Alcohol And Drug Addiction – How Can You See It?

Sometimes it can be hard to spot the signs of alcohol and drug addiction, especially in our modern world. Alcohol is very much a part of the culture and having a few beers is customary in many parts of the world. It seems that many people are willing to except problematic behavior, such as drunkenness, as a part of ordinary life in Western culture. Drinking is pushed on people, regardless of age, as a normal rite of passage.

Alcohol is ever-present, not only in bars and restaurants but at sporting events, concerts, festivals and other gatherings. Additionally, prescription drugs are freely dispensed and many Americans are on one or more prescriptions for various maladies. In a culture where both alcohol and prescription drugs are always available and widely accepted, it falls to us to take personal responsibility for our consumption. This is as it should be. However, too often we fail to realize that we have allowed ourselves to get out of control. It is crucial that we learn to recognize the warning signs of alcohol and drug addiction.

Alcohol Drug Addiction

Alcohol drug addiction is insidious. Unlike the so-called “hard drugs” such as cocaine and heroin, which can be almost instantaneously addictive, alcohol drug addiction tends to creep up slowly over time. According to publications by the Mayo Clinic and the National Institute on Alcohol Abuse and Alcoholism you should watch your drinking patterns for, among others, the following elements:

  • Drinking alone and/or hiding your drinking.
  • Losing periods of time when drinking.
  • Drinking to become intentionally intoxicated.
  • Craving alcohol and becoming irritated if it is not available.
  • Developing drinking rituals, such as beers after work, and becoming upset if something disturbs your ritual.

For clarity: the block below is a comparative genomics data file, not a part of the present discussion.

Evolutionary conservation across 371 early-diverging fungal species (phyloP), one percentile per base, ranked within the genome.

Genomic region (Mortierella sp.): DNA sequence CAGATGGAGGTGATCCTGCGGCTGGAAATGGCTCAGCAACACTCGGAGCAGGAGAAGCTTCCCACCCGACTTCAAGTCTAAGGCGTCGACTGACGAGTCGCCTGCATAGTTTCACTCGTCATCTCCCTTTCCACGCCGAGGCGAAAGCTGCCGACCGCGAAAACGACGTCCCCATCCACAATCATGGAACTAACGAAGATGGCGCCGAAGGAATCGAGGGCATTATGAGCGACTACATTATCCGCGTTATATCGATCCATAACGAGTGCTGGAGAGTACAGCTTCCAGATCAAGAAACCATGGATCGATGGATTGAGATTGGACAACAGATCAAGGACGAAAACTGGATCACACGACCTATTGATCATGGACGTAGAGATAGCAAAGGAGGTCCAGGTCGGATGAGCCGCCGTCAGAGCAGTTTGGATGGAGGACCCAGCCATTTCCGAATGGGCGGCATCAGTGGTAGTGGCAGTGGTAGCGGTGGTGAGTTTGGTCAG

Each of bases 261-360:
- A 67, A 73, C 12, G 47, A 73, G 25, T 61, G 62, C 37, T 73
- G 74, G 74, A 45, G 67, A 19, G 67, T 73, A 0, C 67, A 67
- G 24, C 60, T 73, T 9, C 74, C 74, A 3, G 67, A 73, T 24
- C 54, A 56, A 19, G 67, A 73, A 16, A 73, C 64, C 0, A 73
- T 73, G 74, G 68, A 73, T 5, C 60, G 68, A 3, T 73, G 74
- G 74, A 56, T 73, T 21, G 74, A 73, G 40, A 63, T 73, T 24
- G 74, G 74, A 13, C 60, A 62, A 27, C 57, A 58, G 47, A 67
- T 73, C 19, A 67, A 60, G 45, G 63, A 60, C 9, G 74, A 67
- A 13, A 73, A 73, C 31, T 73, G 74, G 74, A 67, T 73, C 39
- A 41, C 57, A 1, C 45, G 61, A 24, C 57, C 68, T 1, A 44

• Losing interest in non-alcohol related hobbies and activities.
  • Hiding alcohol in unusual places.
  • Developing tolerance — needing progressively more alcohol to achieve the same effect.
  • Inability to control the amount you consume when drinking.
  • Physical withdrawal symptoms when you do not drink.

Prescription Drug Addiction

Prescription drug addiction is a lot more common than we think. It is more difficult to determine, as the prescription is originally designed as the answer to a medical problem. Yet, it is rather simple for a prescription drug addiction to become a medical problem in and of itself and for the simple use of prescribed drugs to become addictive.

Like alcohol drug addiction, prescription drug addiction tends to creep up over time. Watch out for many of the same symptoms of addiction that you would for alcohol addiction. Additionally, be aware of any of the following behaviors:

  • Taking more than the prescribed dose or taking the prescription drug more frequently than prescribed.
  • “Doctor shopping” — Visiting multiple doctors in an attempt to gain more prescriptions for the same or different drugs.
  • Fraudulent prescriptions — Calling in a prescription yourself or having a friend or relative do so.
  • Buying prescription medications on the street or “borrowing” pills from a friend.
  • Pharmacy theft — stealing prescription medications from a pharmacy or hospital.

Alcohol and drug addiction are both commonly referred to as diseases of the brain, yet it may well be the only disease that people ever invite upon themselves. With treatment, addiction can be overcome. If you or someone you know is experiencing addiction, get help immediately and check into a rehab facility or see a doctor. Drug and alcohol addiction does not need to cost a life in order to make an impact.